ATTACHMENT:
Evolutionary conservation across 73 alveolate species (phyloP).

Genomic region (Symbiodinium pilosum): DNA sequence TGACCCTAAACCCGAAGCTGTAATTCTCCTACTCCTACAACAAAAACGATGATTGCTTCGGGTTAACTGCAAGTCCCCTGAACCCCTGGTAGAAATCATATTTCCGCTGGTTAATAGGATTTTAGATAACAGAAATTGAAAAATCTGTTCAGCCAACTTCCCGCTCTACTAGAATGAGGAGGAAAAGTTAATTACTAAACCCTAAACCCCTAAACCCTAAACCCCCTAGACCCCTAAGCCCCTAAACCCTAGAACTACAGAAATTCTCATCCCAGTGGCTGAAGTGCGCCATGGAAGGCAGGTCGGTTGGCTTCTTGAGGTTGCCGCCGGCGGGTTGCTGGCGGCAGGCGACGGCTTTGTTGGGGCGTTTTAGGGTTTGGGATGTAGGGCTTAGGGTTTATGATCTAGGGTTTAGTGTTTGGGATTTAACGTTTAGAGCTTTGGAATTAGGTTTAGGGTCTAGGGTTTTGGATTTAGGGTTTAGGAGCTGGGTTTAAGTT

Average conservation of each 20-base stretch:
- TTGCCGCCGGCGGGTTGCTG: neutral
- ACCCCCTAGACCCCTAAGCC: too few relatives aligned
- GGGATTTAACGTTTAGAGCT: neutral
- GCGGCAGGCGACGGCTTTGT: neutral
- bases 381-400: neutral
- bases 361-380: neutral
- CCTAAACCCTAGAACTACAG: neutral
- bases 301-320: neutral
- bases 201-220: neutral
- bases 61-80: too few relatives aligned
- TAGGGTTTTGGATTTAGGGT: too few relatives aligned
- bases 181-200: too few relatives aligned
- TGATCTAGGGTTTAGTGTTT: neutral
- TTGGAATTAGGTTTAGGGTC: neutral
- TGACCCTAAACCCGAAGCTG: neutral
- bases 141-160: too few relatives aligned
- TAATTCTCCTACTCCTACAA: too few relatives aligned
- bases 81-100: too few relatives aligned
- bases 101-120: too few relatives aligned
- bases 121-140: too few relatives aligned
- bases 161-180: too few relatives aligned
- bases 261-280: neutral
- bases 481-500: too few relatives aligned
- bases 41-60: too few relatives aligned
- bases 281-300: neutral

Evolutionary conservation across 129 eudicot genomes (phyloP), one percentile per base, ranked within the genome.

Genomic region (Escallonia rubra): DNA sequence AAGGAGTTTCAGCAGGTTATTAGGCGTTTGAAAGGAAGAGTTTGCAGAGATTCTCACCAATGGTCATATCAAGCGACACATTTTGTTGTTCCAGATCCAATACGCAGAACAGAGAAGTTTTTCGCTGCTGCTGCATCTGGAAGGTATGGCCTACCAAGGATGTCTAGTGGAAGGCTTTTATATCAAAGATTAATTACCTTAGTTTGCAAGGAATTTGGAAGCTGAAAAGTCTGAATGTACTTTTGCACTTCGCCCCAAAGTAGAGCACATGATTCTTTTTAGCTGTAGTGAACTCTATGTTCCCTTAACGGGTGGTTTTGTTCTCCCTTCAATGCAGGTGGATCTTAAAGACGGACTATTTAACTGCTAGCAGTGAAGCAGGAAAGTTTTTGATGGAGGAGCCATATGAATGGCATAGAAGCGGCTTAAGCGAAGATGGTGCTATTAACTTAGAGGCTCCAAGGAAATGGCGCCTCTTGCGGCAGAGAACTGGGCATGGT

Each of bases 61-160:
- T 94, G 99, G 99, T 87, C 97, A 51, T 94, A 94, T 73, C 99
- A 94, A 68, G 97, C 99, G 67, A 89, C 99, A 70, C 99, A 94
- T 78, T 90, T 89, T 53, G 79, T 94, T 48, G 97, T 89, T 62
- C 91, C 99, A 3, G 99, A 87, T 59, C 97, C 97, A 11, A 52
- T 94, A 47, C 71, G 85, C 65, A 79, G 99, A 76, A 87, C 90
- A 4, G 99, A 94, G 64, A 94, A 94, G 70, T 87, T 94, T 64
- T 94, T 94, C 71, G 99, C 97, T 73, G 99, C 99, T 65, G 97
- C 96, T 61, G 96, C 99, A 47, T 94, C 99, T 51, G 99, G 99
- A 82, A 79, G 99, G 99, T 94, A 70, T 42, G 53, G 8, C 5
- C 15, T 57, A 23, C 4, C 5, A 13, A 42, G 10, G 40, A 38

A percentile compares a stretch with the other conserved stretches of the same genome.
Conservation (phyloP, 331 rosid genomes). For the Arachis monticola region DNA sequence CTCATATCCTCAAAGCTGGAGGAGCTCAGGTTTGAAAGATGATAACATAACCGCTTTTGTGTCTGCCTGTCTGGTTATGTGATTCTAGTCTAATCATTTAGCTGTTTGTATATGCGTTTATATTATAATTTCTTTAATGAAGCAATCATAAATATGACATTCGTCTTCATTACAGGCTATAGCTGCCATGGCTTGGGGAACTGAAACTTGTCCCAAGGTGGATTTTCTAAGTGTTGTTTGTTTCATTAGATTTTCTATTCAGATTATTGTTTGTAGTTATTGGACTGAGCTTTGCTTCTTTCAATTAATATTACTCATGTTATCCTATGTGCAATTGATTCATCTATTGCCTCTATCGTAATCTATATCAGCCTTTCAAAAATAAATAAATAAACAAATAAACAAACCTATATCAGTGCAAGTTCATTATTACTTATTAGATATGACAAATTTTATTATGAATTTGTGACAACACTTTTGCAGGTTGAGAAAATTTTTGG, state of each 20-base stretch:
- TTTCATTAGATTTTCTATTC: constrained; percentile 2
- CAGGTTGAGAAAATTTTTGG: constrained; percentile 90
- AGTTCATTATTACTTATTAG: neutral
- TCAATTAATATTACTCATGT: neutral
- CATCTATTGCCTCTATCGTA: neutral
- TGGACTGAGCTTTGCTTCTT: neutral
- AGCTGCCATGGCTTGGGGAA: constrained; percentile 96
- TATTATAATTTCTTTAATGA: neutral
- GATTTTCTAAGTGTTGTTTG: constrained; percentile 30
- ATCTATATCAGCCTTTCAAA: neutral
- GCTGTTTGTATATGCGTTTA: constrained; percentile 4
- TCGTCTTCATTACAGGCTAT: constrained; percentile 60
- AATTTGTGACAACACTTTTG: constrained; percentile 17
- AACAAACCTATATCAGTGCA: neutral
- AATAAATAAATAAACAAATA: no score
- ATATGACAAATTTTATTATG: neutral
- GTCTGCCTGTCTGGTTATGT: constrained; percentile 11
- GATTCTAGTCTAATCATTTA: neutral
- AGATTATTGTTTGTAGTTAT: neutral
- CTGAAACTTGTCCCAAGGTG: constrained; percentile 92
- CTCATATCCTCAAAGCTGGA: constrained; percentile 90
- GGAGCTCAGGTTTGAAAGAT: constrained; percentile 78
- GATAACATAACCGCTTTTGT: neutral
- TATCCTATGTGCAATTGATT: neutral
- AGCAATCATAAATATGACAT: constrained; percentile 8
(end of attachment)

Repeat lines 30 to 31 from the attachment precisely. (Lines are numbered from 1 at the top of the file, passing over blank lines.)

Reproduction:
Genomic region (Escallonia rubra): DNA sequence AAGGAGTTTCAGCAGGTTATTAGGCGTTTGAAAGGAAGAGTTTGCAGAGATTCTCACCAATGGTCATATCAAGCGACACATTTTGTTGTTCCAGATCCAATACGCAGAACAGAGAAGTTTTTCGCTGCTGCTGCATCTGGAAGGTATGGCCTACCAAGGATGTCTAGTGGAAGGCTTTTATATCAAAGATTAATTACCTTAGTTTGCAAGGAATTTGGAAGCTGAAAAGTCTGAATGTACTTTTGCACTTCGCCCCAAAGTAGAGCACATGATTCTTTTTAGCTGTAGTGAACTCTATGTTCCCTTAACGGGTGGTTTTGTTCTCCCTTCAATGCAGGTGGATCTTAAAGACGGACTATTTAACTGCTAGCAGTGAAGCAGGAAAGTTTTTGATGGAGGAGCCATATGAATGGCATAGAAGCGGCTTAAGCGAAGATGGTGCTATTAACTTAGAGGCTCCAAGGAAATGGCGCCTCTTGCGGCAGAGAACTGGGCATGGT

Each of bases 61-160: